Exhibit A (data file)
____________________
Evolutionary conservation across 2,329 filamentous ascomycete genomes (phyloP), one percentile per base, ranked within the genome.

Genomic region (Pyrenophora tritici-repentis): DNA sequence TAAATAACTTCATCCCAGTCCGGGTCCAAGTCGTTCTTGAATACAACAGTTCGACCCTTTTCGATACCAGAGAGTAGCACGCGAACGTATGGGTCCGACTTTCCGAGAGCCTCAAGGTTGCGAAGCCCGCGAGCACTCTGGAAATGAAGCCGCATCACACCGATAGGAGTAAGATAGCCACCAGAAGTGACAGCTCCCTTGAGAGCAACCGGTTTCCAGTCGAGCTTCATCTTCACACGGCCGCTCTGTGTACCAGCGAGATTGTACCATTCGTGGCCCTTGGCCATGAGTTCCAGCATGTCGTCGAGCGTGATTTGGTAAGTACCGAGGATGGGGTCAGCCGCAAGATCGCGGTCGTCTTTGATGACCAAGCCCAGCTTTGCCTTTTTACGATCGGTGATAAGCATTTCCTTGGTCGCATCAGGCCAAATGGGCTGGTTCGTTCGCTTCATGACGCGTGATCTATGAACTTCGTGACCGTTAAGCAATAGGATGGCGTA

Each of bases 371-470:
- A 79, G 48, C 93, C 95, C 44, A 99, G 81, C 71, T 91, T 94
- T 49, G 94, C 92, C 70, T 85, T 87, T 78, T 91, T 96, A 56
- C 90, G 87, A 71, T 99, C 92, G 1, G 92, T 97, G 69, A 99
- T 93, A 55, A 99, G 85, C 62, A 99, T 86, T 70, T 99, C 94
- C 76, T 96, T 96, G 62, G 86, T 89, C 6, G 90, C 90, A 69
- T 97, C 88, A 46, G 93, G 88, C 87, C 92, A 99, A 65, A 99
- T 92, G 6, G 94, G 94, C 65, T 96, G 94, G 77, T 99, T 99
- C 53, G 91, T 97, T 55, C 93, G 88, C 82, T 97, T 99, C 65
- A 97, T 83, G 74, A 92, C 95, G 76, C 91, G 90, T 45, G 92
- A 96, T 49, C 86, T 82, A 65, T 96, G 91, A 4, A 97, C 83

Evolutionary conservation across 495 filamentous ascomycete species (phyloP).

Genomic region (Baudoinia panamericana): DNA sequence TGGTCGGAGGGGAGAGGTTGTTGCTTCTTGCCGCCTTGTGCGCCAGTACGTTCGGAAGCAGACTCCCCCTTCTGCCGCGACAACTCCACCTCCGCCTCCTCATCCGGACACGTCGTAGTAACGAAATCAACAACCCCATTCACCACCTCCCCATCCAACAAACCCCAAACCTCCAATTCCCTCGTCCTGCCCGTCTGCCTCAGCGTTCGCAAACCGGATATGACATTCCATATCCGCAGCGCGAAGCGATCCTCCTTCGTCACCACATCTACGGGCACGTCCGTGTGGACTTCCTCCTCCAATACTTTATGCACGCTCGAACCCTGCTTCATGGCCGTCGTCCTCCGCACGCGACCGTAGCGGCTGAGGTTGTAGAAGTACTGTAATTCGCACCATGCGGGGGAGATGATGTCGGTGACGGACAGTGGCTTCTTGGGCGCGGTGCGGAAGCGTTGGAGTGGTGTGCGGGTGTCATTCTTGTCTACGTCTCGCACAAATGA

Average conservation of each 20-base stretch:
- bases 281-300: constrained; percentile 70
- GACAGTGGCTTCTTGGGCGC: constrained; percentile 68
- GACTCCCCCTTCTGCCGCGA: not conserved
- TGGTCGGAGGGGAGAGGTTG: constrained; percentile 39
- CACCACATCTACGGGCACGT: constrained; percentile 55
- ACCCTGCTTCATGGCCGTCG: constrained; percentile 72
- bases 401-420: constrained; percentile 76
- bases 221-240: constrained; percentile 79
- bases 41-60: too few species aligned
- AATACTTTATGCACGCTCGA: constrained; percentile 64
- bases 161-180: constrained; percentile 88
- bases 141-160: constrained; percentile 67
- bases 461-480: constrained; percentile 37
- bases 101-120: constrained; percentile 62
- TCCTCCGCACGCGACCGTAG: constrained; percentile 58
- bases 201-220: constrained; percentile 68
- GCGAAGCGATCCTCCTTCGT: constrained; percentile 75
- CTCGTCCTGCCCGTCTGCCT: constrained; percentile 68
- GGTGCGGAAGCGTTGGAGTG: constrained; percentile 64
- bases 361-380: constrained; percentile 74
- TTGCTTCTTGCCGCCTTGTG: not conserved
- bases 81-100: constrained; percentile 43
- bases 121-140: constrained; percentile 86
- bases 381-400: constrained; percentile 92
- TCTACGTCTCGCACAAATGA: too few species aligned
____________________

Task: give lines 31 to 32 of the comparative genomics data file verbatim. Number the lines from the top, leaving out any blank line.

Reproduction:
- TCCTCCGCACGCGACCGTAG: constrained; percentile 58
- bases 201-220: constrained; percentile 68